I made two Cibolo families homeless this morning before I even had my coffee.
I knocked down two wasps' nests with water from the hose first thing this morning because supposedly they can't see very well, although by the time I got into the back yard the sun was up. They had built two nests on the walls under the roof of the covered patio.
A wasp stung me a couple of months ago when I was innocently watering a plant, which was not pleasant; but I didn't retaliate. Now the nests are a lot larger and my handyman needs to finish caulking and resealing around the patio, so the nests had to go.
I sprayed the wasps with water from the hose, and my husband reached out the back door and knocked the nests down with a broom. We didn't want to kill the wasps, just force them to relocate. Paper wasps are predators of insects, including flies, and we are organic gardeners who don't like to use pesticides.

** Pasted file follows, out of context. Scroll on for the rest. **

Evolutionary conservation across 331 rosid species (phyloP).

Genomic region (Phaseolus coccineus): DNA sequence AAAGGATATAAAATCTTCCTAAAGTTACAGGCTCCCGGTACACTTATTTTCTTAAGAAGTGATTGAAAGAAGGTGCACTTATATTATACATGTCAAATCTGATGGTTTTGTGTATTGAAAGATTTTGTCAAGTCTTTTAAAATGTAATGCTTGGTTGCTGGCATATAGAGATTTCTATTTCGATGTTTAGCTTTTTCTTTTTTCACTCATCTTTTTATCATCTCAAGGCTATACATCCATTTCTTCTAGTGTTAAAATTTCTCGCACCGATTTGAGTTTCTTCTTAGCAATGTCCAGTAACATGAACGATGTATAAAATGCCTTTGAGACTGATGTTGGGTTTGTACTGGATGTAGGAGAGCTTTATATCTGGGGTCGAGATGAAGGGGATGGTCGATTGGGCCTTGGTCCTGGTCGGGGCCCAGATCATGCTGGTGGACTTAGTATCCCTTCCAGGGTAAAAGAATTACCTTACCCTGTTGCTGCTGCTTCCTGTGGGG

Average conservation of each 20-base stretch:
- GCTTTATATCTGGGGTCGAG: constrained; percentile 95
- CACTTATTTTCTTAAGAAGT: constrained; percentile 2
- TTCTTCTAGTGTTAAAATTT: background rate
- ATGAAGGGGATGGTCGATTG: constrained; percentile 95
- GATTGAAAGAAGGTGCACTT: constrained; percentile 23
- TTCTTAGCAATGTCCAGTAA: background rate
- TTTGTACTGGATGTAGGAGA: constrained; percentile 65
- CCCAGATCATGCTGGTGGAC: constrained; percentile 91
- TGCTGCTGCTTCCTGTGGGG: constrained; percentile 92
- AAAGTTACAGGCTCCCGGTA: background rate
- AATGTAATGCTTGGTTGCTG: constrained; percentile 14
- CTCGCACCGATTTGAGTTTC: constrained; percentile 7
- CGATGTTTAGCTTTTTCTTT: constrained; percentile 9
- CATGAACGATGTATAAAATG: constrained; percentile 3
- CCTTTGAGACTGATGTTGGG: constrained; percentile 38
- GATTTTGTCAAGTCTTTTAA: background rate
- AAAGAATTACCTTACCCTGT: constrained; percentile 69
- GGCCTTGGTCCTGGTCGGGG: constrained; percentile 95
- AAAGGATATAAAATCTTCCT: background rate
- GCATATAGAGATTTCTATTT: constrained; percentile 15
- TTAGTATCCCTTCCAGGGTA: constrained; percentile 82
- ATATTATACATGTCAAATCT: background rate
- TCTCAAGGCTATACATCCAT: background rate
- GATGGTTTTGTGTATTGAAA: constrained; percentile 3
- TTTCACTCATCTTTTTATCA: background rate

Here are some more things you might not have known about these wasps:
- Paper wasps feed on nectar, as well as insects, and are good pollinators
- They are not extremely aggressive, like hornets or yellow jackets are; just protective of their territory
- They are able to recognize each other's faces
- Their stings are especially toxic to cats and birds of prey
- They have queens and workers, similar to honeybees
- Only the females can sting; unlike honeybees, they don't die when they sting, but can sting repeatedly
There's one more nest in an uncaulked section next to the garage. Once things settle down on the patio, I'll be making another family of paper wasps homeless. But at least they're still alive and able to start over.